Want to do some farm-to-table fine dining? Well, do it in Rhode Island inside this newly opened Ocean House fave that offers an ever-so-fresh menu that changes daily-- depending on what the restaurant’s food forager and chef brings into the kitchen from local farms and harvests in New England.
It’s a Forbes Five-Star worthy restaurant where every meal is accompanied by elegant décor, exquisite ocean vista views, as well as an open exhibition kitchen where you can watch the chefs prepare the meals—they can even talk you through the preparations and procedures for true farm-to-table concepts! Live, love, laugh, learn, and eat at this one-of-a-kind Atlantic Northeast hotspot. Plus, there are always plenty of treats such as hot chocolate and warm local apple cider (during the cooler months), or refreshing glasses of icy lemonade and iced tea (during the warmer months) and freshly baked goods to snack on in the afternoons.
7. The Crack Shack – San Diego, California
With an all-day menu of chicken-and egg-based dishes, what’s not to love? This super fun SD spot in Little Italy by the team behind Juniper & Ivy offers outdoor-only seating, a full bar, modern furnishings, a giant chicken sculpture, as well as an adjoining bocce ball court where you’ll be able to work off that huge meal of fried chicken, chicken sandwiches, and deviled eggs you just downed. It’s hip, it’s happening, and it’s definitely all it’s cracked up to be!
8. Tiger Mama – Boston, Massachusetts
Inspired by Thai, Malaysian, and Vietnamese cuisines, "Top Chef" alum Tiffani Faison takes foodies on a wild ride of South-Asian inspired eats at her funky Fenway-area dining den, which happens to be located near her BBQ joint, Sweet Cheeks Q. Dishes like Lettuce Fried Rice, Mala Mushrooms, and Lobster Fresh Rolls are served fresh on colorful, polished plates. And if you're planning to share your food, there are scores of tables offering built-in Lazy Susans, which make passing around those hot plates even more of a breeze. Plus, the space mixes tiki-style cocktails at not one but two full bars, and even features a live green wall of herbs right on site which the kitchen uses to further spice up their culinary creations.
There's certainly an urbane-meets-exotic edge to this Boston fave, which, according to Faison, hopes to “respectfully interpret” traditional Asian recipes. Make sure to try out the chile-spiced short-rib crudo, which is served with an herb salad, black vinaigrette, and charred leeks. Stomachs are already grumbling.
9. Tony’s - St. Louis, Missouri
Wondering where to chow down in St. Louis after a day of exploring the Arch, the Lewis & Clark trail, and Grant’s Farm? Head on over to this landmark restaurant that happens to have been around longer than even some of the city’s best and most favorite tourist attractions!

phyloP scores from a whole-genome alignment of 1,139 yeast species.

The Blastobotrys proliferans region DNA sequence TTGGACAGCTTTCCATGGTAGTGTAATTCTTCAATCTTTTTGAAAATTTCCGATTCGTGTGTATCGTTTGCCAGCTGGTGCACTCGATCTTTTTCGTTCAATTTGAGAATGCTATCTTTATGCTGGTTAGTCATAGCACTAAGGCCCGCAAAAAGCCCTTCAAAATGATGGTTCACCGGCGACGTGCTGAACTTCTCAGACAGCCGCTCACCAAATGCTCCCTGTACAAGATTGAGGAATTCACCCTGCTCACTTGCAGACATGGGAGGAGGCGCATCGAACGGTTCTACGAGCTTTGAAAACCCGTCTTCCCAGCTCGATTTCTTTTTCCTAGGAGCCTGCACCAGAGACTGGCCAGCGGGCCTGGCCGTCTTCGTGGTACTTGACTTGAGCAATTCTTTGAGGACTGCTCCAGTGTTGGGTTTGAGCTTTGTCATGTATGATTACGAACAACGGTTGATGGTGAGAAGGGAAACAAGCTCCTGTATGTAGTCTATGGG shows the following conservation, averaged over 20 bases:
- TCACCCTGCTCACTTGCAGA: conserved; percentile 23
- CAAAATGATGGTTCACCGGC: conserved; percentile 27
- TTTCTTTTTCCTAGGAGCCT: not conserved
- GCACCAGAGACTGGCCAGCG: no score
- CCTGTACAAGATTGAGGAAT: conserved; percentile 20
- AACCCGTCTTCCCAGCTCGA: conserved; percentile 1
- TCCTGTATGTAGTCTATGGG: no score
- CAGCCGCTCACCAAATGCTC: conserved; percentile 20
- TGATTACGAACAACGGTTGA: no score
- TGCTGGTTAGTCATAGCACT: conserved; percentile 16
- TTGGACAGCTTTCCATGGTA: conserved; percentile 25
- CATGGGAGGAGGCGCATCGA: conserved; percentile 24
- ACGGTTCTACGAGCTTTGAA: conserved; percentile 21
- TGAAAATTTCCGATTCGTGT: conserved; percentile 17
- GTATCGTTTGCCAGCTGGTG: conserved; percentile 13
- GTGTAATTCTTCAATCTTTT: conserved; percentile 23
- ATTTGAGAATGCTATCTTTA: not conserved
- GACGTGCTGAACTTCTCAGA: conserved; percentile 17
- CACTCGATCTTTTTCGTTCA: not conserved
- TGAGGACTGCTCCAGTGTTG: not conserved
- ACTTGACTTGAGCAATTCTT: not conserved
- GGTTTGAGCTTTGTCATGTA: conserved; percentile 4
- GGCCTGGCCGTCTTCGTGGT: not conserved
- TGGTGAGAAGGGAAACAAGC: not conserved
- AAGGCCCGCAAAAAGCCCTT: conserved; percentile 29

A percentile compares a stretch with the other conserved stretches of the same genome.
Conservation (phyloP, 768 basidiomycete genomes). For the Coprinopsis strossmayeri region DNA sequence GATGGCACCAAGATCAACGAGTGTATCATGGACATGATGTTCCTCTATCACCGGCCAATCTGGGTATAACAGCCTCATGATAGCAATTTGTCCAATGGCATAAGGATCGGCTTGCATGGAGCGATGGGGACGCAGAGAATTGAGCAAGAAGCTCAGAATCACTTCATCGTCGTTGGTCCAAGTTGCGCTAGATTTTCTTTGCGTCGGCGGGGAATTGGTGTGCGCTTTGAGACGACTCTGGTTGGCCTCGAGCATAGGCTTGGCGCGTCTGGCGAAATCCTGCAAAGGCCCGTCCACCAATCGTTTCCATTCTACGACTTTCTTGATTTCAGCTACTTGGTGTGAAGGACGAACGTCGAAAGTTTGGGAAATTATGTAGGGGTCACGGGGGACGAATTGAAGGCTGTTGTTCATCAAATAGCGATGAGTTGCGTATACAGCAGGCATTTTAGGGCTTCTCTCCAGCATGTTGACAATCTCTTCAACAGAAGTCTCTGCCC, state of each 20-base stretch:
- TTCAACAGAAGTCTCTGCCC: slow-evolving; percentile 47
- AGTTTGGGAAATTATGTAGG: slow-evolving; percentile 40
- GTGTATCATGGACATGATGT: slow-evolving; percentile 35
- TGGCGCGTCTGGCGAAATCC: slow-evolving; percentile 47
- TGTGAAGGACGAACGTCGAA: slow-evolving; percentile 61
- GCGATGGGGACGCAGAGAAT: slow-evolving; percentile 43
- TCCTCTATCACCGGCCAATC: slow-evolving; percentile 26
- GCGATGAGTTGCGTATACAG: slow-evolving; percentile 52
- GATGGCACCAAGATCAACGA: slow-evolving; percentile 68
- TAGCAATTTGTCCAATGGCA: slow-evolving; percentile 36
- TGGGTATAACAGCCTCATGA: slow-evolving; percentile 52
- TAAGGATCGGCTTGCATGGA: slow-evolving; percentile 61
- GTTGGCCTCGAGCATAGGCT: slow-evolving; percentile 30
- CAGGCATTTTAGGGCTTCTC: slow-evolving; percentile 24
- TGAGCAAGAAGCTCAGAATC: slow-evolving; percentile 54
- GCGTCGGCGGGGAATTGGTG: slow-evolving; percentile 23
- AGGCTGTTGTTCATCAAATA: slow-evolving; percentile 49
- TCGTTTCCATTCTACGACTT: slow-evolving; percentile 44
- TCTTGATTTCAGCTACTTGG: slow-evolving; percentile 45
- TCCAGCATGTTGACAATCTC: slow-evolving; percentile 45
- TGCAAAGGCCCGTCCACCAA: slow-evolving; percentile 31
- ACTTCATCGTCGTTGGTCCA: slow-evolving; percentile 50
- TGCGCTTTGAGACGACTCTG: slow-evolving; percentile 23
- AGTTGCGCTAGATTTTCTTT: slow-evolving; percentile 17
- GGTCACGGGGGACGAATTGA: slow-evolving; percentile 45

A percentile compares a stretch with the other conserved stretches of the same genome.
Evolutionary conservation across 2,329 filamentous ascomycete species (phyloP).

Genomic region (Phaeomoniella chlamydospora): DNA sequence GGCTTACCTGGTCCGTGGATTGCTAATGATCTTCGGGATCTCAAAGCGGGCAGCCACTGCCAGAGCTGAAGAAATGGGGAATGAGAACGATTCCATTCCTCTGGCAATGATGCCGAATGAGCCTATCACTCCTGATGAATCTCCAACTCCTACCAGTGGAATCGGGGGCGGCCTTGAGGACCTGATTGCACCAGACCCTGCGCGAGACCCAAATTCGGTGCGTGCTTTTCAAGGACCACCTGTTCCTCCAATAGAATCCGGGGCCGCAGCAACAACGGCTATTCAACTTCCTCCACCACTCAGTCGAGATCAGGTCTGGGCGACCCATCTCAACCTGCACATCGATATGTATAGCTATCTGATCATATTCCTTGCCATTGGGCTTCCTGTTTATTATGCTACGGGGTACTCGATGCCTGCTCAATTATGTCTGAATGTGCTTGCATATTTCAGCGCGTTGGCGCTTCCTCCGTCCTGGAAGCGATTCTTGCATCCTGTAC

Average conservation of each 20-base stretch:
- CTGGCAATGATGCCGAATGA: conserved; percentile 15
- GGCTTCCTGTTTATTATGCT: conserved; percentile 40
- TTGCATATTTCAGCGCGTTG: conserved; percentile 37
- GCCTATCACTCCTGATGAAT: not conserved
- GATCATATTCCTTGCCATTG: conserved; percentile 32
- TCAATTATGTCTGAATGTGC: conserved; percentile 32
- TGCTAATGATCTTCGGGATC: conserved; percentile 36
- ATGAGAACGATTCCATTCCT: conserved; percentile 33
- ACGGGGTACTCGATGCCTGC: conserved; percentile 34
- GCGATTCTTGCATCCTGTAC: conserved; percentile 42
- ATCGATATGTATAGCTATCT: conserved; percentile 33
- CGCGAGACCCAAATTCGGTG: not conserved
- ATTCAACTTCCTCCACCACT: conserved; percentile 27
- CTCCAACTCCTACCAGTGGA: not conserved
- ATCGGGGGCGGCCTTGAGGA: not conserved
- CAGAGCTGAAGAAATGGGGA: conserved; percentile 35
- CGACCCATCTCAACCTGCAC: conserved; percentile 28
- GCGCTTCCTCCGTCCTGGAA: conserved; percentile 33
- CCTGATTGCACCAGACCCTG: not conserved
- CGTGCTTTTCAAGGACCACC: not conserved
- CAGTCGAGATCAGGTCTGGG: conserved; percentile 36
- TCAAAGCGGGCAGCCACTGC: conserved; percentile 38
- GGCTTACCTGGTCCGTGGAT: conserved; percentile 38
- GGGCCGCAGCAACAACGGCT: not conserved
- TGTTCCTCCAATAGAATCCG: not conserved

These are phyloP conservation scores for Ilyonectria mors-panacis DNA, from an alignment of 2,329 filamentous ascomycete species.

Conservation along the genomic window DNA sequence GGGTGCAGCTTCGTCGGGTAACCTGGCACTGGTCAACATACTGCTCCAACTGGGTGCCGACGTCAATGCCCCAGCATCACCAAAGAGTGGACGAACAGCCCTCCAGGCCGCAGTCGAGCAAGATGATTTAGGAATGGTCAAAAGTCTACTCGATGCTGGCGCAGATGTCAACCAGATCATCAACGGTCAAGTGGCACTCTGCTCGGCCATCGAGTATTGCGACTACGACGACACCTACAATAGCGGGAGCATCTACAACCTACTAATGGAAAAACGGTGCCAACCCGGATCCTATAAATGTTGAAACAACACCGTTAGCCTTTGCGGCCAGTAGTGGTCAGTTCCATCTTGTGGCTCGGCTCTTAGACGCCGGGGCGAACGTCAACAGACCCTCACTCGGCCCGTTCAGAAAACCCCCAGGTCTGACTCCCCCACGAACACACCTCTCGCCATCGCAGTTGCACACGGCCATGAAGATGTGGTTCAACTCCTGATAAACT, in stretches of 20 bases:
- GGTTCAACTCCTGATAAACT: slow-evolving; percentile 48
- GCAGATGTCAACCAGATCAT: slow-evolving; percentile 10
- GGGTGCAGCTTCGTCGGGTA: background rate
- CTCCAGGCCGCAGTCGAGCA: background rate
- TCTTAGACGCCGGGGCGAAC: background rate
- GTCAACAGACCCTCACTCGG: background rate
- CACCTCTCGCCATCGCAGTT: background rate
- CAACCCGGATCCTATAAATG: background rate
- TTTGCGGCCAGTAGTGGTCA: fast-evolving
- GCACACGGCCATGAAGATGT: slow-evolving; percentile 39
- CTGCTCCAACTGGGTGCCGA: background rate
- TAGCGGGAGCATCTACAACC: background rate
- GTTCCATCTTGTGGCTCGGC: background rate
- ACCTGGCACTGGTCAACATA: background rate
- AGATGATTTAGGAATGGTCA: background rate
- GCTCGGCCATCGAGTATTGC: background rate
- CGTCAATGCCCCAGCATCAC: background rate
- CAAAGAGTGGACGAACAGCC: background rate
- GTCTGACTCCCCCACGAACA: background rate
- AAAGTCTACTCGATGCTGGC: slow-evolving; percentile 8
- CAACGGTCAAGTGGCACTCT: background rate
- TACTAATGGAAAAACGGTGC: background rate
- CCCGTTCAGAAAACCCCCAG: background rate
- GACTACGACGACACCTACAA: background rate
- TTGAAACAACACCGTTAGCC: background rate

Generations of families have come together to celebrate big events at this nationally acclaimed restaurant offering fine Italian dining as well as tableside preparations that add to the space’s old world feel. Everything is made from scratch from locally sourced herbs, vegetables, and cheeses, and regionally sourced meat, poultry, and game. Try out the house made fettuccine with sea urchin, crab and tomatoes, or brined pork chops with cheddar cheese and bacon bread pudding served with seasonal vegetables. You can even check out Anthony's Bar next door, which shares both Tony's kitchen and expansive wine cellar—but offers all of its high-quality menu items at a much lower price. Score.
10. Minero – Atlanta, Georgia
Atlanta gets a taste of Chef Sean Brock’s Mexican fare at this Ponce City Market kitchen, which just so happens to be a spin-off of his original Charleston, South Carolina space which doles out equally as tasty regional specialties such as tacos and tortas—all prepped fresh with local ingredients.
Try the Chilaquiles (housemade corn chips cooked in salsa and topped with braised pork, cilantro, onions, crema, heirloom beans, and a fried egg) while seated in the buzzy quarters of a spacious patio that’s decked out with moody red and brown décor. It’s simply the most casual—not to mention affordable—spot to spend any Taco Tuesday in Georgia. Plus, there’s a full bar that crafts up some zippy handmade cocktails.
11. Blanca – Brooklyn, New York
Sure, it may be located off the main Big Apple dining grid, all the way in Bushwick, but this high-end counter by the formerly anonymous Carlo Mirarchi has actually become one the city’s toughest reservations. Its fashionably tiny tasting room (which features merely twelve seats) annexes Roberta’s (a mobbed hipster-pizzeria nearby) and serves up some ingeniously simple dishes like creamy sweetbreads with a lightly frizzled crust and sea urchin, or Mirarchi’s personal version of beef carpaccio, which is sweetened with duck yolk and has the soft, melting consistency of a fine French crêpe. What’s more is that diners can control the music by choosing vinyl LPs to complement their meals. Good music and even greater food--- make that reservation today!
12. Naoe – Miami, Florida
If you are ever near Miami's Brickell Key, be sure not to pass up this petite Japanese gem where only eight diners can claim the right to a seat. It may be a tight sit, but owner Kevin Cory and manager Wendy Maharlika treat every diner like a guest in their own home-- with sole Chef Cory single-handily preparing every dish that comes out of the kitchen.
So give up on a raging night at South Beach to head down to this restaurant, which is located behind an alley in Sunny Isles. The slower more relaxed pace of the small five-star beauty makes it all the more fun. Plus, with starters like a chef’s omakase bento box, pristine and tender sushi, housemade egg tofu with uni, miso-butternut squash soup, as well as a sweet and toothy homemade barbecue eel that’s topped with the chef’s own special soy sauce, Cory’s contemporary Japanese bistro is no doubt the closest thing to Japanese food you’ll find outside of Japan. There’s even a signature soy sauce ice cream, which despite the name, makes for a surprisingly delicious end to any meal.
This article was written by Pamela Chan. Image by Jorge Zapata.